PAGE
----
11. If there are any concerns or risks known, a risk assessment should be undertaken prior to each visit, using the questions below. In these circumstances, careful consideration should be given as to whether the visit is absolutely necessary, or whether it would be better to be accompanied by another adult.
12. Risk assessments should be undertaken periodically in relation to all parishioners visited at home.
13. A written record should be kept of all risk assessments undertaken. To assure the person being visited of their safety, and for the safety of the church officer, and irrespective of whether a risk assessment has been made:
14. A charged mobile phone should always be carried on a home visit.
15. The church officer should tell someone where they are going and when they are expected to return. Ensure that someone has a record of car and mobile phone details.
16. Wherever possible, the church officer should avoid calling unannounced but by arrangement (this may be a telephone call just before going).
17. If the church officer is not known to the person they are visiting, they should carry identification, photographic, if possible, or a note of introduction from the church.
18. The church officer should always knock on the door before entering a room or home, respecting the person’s home and possessions.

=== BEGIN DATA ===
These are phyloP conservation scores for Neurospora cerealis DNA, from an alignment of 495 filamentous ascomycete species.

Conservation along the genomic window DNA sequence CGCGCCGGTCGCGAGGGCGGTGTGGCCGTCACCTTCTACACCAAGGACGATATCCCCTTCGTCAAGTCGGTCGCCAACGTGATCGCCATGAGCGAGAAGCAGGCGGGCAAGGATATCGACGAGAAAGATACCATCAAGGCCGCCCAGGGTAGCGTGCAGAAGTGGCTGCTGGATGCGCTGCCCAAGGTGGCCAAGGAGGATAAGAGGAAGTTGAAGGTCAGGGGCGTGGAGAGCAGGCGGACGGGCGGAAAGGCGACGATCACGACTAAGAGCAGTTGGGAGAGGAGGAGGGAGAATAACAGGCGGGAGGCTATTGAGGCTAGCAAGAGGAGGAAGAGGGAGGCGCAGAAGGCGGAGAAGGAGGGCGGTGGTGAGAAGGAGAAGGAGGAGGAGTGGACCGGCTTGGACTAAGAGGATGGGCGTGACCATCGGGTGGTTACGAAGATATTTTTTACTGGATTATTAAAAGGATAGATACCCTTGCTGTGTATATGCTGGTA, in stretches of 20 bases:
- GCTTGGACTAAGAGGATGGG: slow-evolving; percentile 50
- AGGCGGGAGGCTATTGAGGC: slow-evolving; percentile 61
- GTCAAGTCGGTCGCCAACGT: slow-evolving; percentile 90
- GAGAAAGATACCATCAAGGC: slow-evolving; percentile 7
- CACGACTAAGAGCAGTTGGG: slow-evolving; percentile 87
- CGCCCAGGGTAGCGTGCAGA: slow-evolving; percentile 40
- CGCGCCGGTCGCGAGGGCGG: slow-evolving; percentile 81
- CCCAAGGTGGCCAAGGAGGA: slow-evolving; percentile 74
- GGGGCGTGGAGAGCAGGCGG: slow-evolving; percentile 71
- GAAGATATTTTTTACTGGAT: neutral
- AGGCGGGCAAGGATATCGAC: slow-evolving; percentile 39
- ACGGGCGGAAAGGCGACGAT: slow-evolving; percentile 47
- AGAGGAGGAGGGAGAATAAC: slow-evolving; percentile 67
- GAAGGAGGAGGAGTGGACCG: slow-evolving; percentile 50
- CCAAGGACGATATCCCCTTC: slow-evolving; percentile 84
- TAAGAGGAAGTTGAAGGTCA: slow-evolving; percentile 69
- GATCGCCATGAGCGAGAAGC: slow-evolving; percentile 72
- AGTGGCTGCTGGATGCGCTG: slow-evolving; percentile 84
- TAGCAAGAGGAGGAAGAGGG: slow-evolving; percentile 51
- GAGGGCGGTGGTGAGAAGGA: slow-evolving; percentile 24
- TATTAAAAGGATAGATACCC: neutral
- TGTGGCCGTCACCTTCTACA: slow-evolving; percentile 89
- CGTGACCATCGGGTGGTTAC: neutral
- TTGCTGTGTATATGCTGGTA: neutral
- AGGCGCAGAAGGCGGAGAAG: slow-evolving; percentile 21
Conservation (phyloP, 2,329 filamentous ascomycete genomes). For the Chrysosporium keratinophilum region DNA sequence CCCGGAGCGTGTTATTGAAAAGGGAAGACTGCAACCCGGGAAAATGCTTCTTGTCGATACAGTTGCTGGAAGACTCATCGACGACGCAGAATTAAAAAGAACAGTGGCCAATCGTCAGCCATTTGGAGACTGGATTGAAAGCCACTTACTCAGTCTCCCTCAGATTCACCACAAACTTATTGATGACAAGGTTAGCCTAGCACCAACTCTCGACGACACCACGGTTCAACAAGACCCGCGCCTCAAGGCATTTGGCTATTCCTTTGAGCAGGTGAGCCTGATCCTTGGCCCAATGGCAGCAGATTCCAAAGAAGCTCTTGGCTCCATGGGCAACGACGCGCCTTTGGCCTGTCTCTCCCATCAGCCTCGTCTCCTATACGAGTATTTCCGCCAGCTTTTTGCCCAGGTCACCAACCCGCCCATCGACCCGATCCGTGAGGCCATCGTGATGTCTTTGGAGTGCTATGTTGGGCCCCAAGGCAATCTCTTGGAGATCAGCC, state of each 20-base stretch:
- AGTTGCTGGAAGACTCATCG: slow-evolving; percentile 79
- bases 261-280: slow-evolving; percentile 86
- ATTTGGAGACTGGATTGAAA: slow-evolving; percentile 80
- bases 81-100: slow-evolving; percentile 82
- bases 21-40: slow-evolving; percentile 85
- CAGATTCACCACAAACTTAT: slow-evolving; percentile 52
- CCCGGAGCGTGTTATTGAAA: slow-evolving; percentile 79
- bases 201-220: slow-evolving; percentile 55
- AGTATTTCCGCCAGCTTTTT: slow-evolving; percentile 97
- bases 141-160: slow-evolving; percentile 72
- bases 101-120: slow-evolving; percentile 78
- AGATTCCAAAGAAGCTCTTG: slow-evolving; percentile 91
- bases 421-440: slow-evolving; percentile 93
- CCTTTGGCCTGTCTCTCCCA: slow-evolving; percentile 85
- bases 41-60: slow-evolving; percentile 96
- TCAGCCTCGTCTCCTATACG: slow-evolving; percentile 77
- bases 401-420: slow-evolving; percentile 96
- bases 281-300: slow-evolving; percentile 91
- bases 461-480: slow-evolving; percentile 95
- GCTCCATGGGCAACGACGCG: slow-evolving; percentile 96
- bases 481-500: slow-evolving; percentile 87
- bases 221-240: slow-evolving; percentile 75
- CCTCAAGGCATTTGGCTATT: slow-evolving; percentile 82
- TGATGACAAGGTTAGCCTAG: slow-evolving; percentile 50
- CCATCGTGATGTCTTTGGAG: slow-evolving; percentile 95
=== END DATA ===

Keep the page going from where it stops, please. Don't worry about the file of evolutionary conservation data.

19. If appropriate and necessary, the church officer might leave information about how and where they can be contacted (by telephone or email) and a central contact point for the church (Rev’d Karen’s details). Unless absolutely necessary they should not give their home address.
20. The church officer should always endeavour to be clear about what behaviour from a vulnerable adult is acceptable and what is not, as well as about the purpose and limitations of any pastoral care / support that they are able to offer.
21. The church officer must never offer ‘over-the counter’ remedies to people on visits or administer prescribed medicines, even if asked to do so.
22. The church officer should not accept any gifts from adults other than token items, to avoid misunderstandings or subsequent accusations. If someone wants to make a donation to the church, it should be put in an enveloped, marked on the outside as a donation, and a receipt obtained from the church.
23. Where the church officer considers it necessary to refer the person to another agency, they should talk this through with the vulnerable adult, seeking his/her permission before passing on personal information. If it is more appropriate for the vulnerable adult to do so themselves, make sure they have all the information they need and that their contact will be expected. If the church officer is concerned about a person and they do not wish to be referred, they should consult with the Diocesan Safeguarding Adviser.
24. If the church officer is uncertain about what to do, they should seek advice from the Incumbent, Parish Safeguarding Officer and/or Diocesan Safeguarding Adviser.
25. Please report to the Rector any incident that has happened to you as soon as possible so that you can be supported.
Approved by the PCC 17th July 2023